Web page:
Sex, Spies, and Audiotape: What to Watch Out for on Your Official Trip to China

December 4, 2009 Updated: October 1, 2015
Ian Clement, Deputy Mayor of London talks to media and guests at the opening of London House ahead of the Beijing 2008 Olympic Games on August 7, 2008 in Beijing, China.  (Paul Gilham/Getty Images)
Ian Clement, Deputy Mayor of London talks to media and guests at the opening of London House ahead of the Beijing 2008 Olympic Games on August 7, 2008 in Beijing, China. (Paul Gilham/Getty Images)

OTTAWA—Ian Clement said he should have known better when he traveled to the Beijing Olympics in 2008 as London’s deputy mayor. He had been briefed by Britain’s intelligence service, but he didn’t listen.

“They told me about honeytraps and warned me that the Chinese secret service often use women to entice men to bed to get information. I didn’t think for one minute that I would fall for it,” Clement admitted to the Mirror newspaper last week.

Clement said the attractive Chinese woman he met at a party likely drugged his drink. After he’d passed out, she went through his room, collecting information about London’s operations and business dealings.

Indeed, Mr. Clement should have known better. Just a few weeks before his Olympic trip, the story of another U.K. government staffer caught with his pants down in China was splashed over the British media. That man, an aide to the British prime minister, also fell victim to a honeytrap. He woke after a night with a Chinese woman to find his blackberry stolen, a theft that security experts said jeopardized U.K. parliamentary email servers.

Honeytraps and Wiretaps

“Foreign officials should always be careful when they visit China. The authorities may influence them in a certain way and they may also ensnare them in a trap. They should always be careful,” says former Chinese diplomat Chen Yonglin.

Before defecting in Australia, Chen was the consul for political affairs in the Chinese Consulate in Sydney. His main responsibility was to monitor Chinese political dissidents in Australia.

Sex and money are often used as bait, he says. The honeytrap is a favorite tactic Chinese intelligence uses to try to catch an official in a sex scandal. In this scenario, the official or staffer is approached by a beautiful Chinese vixen who proceeds to seduce him. She may ransack his hotel room, search through his laptop or cell phone, or use video of the indiscretion as blackmail.

Chen says while he was in office one Australian official on a visit to China was detained by the authorities after he was caught having sex with a girl who was not yet 16 years old. They released the man, keeping evidence of his affair, after he “offered to work for the regime, similar to an agent,” Chen says.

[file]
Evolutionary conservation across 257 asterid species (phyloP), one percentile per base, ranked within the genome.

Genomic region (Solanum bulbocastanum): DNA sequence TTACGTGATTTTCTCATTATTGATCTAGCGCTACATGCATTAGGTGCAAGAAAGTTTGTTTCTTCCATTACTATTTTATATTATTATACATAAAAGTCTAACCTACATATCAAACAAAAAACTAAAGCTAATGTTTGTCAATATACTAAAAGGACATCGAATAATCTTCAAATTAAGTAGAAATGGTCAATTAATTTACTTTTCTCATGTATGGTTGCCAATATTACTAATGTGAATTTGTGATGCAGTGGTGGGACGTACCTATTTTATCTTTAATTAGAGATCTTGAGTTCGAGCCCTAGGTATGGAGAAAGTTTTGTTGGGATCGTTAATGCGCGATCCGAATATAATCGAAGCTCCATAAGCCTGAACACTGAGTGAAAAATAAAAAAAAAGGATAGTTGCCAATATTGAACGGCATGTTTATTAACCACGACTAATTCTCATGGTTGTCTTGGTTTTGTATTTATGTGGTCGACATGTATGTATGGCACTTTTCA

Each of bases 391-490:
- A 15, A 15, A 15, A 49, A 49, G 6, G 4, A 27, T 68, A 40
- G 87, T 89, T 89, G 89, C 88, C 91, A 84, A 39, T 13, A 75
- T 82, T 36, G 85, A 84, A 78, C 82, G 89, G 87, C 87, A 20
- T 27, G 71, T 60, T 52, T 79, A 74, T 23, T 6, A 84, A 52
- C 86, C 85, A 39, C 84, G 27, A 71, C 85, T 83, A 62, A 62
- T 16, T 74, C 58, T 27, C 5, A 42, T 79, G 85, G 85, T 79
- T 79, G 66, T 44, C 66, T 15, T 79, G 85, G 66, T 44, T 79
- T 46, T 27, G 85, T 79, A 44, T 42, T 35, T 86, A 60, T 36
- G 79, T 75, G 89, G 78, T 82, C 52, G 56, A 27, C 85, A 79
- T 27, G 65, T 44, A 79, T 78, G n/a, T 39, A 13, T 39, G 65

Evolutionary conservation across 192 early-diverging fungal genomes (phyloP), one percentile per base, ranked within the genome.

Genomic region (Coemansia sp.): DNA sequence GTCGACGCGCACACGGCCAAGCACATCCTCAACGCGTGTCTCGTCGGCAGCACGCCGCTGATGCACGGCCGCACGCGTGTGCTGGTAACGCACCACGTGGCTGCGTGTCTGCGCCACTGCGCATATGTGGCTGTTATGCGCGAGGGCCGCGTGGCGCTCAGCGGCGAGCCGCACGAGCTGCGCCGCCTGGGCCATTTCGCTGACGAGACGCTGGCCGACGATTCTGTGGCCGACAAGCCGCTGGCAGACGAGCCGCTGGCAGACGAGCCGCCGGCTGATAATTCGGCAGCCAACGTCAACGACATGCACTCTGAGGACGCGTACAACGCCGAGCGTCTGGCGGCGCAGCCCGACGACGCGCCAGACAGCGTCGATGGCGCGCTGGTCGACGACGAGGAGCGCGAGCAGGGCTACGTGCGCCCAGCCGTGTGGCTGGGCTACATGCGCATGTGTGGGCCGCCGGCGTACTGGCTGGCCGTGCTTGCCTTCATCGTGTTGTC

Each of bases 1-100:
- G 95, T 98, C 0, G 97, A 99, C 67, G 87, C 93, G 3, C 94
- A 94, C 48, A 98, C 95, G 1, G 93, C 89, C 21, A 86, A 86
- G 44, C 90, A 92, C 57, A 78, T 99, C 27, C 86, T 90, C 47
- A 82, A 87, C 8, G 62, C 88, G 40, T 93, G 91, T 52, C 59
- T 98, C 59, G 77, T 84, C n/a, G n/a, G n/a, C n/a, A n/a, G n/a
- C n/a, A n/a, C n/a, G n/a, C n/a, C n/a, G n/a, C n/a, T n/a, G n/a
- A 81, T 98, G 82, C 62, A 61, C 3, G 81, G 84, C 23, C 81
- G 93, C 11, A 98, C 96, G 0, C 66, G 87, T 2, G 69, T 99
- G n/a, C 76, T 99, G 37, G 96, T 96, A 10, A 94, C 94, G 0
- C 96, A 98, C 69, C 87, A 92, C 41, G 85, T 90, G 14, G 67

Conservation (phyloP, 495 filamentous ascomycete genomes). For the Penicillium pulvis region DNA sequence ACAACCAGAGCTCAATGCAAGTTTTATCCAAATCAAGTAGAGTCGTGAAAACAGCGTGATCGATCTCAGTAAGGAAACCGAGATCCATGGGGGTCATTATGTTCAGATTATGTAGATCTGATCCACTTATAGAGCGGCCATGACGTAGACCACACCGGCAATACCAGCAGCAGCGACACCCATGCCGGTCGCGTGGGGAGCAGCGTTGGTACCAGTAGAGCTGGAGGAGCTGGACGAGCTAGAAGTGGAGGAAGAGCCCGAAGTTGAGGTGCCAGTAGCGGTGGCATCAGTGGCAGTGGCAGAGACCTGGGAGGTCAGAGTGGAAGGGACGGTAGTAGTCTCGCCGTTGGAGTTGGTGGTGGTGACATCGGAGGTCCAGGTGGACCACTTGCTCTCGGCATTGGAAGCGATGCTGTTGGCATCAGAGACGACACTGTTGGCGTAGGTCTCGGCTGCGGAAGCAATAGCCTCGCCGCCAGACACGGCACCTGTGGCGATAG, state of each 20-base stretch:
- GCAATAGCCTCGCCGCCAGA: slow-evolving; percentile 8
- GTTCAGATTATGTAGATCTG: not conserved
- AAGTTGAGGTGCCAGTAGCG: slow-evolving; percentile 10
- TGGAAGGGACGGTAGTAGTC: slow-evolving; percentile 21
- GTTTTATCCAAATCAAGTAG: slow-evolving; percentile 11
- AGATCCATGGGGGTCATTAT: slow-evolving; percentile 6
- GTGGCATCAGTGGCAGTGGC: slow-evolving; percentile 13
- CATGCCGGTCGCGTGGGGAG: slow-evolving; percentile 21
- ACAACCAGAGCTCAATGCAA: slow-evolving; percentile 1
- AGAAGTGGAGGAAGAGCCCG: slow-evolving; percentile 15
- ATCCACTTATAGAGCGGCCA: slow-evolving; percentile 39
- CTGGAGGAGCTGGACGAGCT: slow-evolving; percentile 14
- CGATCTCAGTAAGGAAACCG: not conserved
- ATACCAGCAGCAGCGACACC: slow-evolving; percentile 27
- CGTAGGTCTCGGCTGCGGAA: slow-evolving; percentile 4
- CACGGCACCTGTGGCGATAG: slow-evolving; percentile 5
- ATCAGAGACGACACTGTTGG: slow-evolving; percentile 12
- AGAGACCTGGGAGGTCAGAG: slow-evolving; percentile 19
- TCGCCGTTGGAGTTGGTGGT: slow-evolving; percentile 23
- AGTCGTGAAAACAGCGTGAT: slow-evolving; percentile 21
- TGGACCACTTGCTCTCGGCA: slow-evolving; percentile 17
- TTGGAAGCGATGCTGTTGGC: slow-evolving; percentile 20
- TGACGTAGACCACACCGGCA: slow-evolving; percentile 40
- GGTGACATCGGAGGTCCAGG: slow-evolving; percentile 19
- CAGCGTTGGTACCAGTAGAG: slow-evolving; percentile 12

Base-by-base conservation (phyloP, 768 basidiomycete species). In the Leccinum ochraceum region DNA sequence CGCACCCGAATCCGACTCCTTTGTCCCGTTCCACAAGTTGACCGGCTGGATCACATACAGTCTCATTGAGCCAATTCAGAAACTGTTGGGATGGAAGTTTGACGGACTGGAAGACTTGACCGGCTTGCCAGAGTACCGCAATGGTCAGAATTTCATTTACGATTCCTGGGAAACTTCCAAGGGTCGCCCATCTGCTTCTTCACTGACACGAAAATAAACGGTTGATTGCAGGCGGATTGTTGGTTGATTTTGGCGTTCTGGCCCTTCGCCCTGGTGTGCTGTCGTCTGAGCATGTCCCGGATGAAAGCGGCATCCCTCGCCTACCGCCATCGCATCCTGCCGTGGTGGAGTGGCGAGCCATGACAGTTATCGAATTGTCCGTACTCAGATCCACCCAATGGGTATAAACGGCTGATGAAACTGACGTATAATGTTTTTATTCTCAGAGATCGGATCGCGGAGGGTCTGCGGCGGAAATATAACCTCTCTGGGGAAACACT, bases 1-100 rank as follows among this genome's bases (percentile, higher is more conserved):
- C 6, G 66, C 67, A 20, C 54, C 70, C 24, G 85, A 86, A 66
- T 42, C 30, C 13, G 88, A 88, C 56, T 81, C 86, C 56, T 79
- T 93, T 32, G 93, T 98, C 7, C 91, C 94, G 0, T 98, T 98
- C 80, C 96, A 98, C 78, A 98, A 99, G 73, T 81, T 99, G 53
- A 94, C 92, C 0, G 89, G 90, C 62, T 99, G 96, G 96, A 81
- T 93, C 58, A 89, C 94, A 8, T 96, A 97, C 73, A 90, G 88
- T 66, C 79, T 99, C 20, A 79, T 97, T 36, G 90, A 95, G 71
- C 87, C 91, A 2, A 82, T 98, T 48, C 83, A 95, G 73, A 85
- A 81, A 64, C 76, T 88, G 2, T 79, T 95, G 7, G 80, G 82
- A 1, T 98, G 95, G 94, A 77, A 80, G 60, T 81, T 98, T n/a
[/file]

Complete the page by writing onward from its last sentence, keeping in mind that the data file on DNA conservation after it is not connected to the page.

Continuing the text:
“Publicly he tried to speak for the regime,” Chen says, including by arguing the regime’s stance in Australian media.

“[Officials] should be cautious around Chinese officials,” warns Chen. “They may be trapped by money or the promise of some benefits from Chinese top officials. They should be very careful while enjoying the entertainment offered by the Chinese government.”

Another former Chinese official specifically warned Canadian officials visiting China in an interview he gave to the Canadian Press in 2005. Guangsheng Han made headlines that year when he tried to defect to Canada. In Shenyang, a city of nearly eight million, Han spent 14 years as head of the Public Security Bureau and another five years with the Judicial Bureau.

This week he told the Epoch Times that the Chinese regime is zealous about gathering intelligence and Chinese hotels—including hotels owned by foreign companies—are staffed with national security agents. Unwary officials can expect that their luggage will be secretly searched and any documents copied.

Warning from CSIS

Like the Brits, Canadian intelligence is aware of the risk and warns Canadian officials visiting China, but those warnings are often ignored, says former Canadian Security Intelligence Service (CSIS) agent Michel Juneau-Katsuya, who used to head up the agency’s Asia-Pacific desk.

“Definitely CSIS will give them a briefing, but we are not really sure they pay attention to CSIS. They are often extremely naive and believe that CSIS [agents] have seen too many James Bond movies.”

Juneau-Katsuya says Chinese intelligence will likely be more careful when dealing with high-level officials like heads of state because of the extra security and media attention, but will “deploy their entire arsenal of surveillance and electronic monitoring” for middle or lower-ranking officials and their staff.

“I am quite sure that anybody and everybody who will be there will have what we call the ‘fully equipped room,’” he says.